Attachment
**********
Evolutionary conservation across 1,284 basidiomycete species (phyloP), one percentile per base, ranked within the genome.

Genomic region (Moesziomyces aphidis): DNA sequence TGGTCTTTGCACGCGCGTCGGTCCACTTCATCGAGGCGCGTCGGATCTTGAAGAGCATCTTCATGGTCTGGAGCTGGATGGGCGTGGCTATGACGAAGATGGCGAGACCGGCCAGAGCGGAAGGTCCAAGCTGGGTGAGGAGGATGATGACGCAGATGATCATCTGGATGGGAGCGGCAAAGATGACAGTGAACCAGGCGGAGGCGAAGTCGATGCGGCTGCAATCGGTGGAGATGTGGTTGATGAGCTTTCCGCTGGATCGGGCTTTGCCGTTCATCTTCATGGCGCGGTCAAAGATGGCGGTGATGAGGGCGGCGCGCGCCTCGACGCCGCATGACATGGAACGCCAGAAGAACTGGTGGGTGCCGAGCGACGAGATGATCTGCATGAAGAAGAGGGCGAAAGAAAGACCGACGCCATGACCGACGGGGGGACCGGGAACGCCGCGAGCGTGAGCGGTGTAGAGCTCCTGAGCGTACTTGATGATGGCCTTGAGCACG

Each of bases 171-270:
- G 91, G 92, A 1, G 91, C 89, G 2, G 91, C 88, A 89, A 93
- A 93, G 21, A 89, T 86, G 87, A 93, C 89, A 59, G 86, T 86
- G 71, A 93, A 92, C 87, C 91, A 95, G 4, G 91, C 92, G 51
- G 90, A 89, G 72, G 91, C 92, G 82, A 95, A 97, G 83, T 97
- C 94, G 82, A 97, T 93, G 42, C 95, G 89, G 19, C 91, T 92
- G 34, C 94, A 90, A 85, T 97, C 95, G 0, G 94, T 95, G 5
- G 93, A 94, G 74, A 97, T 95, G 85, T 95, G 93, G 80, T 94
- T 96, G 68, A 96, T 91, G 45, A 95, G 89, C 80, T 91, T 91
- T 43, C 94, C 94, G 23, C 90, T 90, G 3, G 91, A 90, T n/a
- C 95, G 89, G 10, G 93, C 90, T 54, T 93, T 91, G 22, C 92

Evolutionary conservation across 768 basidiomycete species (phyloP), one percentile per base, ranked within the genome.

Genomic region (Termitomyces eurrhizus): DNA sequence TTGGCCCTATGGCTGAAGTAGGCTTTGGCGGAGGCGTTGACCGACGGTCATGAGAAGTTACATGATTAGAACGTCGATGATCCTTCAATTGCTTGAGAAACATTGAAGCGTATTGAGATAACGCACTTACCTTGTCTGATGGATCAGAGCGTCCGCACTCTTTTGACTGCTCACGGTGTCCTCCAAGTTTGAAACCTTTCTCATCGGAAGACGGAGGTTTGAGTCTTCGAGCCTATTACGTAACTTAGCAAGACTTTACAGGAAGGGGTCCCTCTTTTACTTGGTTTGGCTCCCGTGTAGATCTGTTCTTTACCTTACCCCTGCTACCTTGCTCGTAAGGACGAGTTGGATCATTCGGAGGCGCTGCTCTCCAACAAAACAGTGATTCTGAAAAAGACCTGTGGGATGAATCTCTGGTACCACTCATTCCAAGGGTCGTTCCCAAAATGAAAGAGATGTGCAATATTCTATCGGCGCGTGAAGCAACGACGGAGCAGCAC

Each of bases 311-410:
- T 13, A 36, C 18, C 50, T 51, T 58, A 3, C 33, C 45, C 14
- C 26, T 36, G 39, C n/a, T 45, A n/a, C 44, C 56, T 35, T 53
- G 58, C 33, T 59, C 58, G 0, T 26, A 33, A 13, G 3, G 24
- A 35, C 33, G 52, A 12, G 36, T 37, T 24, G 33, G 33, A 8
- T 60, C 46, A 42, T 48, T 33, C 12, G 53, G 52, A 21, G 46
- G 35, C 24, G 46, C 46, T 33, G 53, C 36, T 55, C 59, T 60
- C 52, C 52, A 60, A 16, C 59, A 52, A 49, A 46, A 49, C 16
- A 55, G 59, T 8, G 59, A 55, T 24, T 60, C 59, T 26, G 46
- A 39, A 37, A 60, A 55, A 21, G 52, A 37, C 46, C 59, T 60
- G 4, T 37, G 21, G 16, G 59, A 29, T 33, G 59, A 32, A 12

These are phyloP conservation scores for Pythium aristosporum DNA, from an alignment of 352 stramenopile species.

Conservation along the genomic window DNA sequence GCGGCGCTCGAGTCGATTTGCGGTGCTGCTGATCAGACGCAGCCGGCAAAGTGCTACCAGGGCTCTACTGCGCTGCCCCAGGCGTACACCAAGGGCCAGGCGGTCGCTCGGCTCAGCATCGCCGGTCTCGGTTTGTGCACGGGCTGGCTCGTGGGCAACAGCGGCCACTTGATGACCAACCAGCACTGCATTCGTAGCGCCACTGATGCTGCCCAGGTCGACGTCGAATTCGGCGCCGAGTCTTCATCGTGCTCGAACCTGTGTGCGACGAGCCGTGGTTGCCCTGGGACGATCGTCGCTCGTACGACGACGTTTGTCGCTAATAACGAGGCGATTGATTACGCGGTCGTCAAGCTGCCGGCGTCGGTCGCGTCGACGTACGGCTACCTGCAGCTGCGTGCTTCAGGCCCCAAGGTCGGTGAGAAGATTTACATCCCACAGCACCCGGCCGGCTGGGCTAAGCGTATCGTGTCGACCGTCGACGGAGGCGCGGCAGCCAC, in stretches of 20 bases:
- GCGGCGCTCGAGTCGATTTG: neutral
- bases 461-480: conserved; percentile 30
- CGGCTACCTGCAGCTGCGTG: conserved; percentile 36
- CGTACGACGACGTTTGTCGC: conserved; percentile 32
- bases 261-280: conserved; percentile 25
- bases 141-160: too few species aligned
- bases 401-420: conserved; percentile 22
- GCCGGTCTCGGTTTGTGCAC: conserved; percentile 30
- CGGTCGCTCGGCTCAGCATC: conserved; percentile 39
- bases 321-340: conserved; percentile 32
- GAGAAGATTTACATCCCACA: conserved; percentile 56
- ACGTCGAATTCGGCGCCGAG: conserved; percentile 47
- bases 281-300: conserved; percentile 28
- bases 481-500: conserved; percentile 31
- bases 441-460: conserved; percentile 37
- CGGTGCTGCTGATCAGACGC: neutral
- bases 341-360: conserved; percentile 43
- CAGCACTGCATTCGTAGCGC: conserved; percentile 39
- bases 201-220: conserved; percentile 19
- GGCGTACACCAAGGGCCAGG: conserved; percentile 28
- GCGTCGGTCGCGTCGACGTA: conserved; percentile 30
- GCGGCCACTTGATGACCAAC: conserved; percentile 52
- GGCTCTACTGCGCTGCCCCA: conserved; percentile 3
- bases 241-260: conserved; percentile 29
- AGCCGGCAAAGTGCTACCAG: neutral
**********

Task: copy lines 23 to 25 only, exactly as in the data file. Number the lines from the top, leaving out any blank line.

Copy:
- C 52, C 52, A 60, A 16, C 59, A 52, A 49, A 46, A 49, C 16
- A 55, G 59, T 8, G 59, A 55, T 24, T 60, C 59, T 26, G 46
- A 39, A 37, A 60, A 55, A 21, G 52, A 37, C 46, C 59, T 60